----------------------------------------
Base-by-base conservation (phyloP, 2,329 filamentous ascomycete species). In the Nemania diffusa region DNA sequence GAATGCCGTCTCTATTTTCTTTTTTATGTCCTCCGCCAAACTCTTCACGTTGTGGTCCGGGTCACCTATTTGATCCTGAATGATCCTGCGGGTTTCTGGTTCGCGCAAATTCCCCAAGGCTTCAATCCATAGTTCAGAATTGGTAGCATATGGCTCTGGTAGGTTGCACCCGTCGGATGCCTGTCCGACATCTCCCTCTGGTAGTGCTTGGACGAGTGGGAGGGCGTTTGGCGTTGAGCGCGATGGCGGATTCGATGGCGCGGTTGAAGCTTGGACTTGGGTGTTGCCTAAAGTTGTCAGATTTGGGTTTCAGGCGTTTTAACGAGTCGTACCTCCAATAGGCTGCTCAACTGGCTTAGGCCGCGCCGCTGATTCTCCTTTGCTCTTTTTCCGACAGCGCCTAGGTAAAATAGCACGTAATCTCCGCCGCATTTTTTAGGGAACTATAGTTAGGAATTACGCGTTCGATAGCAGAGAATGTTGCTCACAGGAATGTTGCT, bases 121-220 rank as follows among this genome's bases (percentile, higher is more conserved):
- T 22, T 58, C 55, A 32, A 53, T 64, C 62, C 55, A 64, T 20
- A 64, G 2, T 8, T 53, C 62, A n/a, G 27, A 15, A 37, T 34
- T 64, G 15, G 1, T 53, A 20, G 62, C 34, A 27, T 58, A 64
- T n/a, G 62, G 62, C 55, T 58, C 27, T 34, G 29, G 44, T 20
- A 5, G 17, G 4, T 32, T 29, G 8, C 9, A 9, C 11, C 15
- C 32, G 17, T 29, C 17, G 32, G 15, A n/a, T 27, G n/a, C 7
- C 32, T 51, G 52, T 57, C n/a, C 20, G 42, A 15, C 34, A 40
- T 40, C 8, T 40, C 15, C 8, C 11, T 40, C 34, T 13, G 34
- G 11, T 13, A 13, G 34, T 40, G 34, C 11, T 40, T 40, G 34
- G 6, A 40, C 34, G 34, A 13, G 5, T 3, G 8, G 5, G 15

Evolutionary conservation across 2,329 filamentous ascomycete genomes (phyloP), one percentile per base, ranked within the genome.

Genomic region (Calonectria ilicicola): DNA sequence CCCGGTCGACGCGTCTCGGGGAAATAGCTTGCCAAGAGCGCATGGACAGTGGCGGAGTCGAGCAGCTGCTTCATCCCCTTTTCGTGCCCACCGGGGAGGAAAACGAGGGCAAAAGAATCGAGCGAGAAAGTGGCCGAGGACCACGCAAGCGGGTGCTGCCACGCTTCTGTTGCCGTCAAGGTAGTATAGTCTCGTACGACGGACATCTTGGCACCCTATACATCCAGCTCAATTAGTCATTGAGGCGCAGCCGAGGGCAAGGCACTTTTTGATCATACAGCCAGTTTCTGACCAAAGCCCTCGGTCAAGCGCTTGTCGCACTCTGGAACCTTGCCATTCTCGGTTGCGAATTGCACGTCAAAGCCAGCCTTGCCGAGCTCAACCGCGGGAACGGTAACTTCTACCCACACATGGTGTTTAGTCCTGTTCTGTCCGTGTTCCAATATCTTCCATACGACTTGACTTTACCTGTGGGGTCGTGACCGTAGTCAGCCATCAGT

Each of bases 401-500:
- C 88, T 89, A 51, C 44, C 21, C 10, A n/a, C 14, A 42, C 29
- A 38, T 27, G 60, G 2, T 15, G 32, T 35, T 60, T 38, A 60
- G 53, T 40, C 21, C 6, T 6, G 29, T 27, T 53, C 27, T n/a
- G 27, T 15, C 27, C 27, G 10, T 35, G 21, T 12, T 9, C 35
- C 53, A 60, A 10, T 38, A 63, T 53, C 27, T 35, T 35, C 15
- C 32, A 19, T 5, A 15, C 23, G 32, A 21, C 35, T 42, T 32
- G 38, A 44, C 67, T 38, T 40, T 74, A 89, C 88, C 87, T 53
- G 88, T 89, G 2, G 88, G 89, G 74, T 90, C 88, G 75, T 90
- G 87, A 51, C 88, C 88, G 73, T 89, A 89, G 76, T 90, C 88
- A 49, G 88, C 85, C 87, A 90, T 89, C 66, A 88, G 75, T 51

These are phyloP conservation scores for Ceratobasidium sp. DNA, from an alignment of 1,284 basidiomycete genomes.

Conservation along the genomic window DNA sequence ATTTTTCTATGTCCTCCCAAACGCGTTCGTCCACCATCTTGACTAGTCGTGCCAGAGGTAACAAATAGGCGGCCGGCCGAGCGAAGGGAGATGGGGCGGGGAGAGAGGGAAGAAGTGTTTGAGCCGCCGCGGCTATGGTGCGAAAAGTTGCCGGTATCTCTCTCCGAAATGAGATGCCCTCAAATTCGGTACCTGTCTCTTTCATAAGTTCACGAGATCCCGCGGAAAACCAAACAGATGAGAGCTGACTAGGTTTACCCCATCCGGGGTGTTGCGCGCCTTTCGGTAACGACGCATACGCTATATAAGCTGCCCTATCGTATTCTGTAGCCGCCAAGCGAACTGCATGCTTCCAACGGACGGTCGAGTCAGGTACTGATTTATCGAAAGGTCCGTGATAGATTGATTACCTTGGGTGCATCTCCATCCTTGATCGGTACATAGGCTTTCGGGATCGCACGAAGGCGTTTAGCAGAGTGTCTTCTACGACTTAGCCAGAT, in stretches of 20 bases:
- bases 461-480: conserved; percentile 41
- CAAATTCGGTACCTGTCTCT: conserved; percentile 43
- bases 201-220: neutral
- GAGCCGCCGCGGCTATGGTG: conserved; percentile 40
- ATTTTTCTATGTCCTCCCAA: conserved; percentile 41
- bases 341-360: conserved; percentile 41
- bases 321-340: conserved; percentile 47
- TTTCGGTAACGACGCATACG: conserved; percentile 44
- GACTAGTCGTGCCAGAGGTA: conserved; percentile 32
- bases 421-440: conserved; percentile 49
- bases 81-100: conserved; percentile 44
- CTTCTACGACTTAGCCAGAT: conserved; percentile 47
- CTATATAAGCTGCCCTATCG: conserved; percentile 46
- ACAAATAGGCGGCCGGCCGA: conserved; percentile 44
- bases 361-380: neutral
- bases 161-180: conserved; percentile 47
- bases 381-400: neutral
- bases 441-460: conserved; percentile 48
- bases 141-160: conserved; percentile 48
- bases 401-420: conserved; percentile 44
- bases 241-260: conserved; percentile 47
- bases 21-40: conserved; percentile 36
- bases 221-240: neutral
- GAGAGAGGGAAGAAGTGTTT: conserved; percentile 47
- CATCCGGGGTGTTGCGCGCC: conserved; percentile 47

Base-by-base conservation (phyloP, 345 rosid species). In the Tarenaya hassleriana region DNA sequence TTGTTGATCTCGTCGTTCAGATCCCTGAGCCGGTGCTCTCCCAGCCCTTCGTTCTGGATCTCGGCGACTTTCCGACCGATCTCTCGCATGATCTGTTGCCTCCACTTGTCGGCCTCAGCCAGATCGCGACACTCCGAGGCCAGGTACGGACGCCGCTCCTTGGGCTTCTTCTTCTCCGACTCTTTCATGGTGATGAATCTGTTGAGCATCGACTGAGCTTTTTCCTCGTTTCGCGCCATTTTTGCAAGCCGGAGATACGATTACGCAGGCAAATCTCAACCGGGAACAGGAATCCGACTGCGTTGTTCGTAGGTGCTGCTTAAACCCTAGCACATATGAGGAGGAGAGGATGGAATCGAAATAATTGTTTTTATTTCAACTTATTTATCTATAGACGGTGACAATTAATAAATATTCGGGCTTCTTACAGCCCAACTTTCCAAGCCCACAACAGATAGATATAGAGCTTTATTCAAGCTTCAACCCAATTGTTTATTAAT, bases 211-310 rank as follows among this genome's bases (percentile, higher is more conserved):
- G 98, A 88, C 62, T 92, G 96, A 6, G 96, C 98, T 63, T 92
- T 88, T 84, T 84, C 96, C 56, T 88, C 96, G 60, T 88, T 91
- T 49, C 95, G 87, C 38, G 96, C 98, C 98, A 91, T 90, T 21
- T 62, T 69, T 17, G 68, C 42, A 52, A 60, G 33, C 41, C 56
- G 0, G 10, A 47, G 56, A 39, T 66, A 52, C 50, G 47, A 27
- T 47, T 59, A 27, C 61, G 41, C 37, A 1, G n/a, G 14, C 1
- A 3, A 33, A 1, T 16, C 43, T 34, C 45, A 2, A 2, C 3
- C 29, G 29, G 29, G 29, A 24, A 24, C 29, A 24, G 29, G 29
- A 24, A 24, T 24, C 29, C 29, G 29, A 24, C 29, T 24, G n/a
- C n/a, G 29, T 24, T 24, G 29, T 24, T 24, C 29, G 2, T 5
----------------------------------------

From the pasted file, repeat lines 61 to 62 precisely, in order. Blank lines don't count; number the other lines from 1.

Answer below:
- A 24, A 24, T 24, C 29, C 29, G 29, A 24, C 29, T 24, G n/a
- C n/a, G 29, T 24, T 24, G 29, T 24, T 24, C 29, G 2, T 5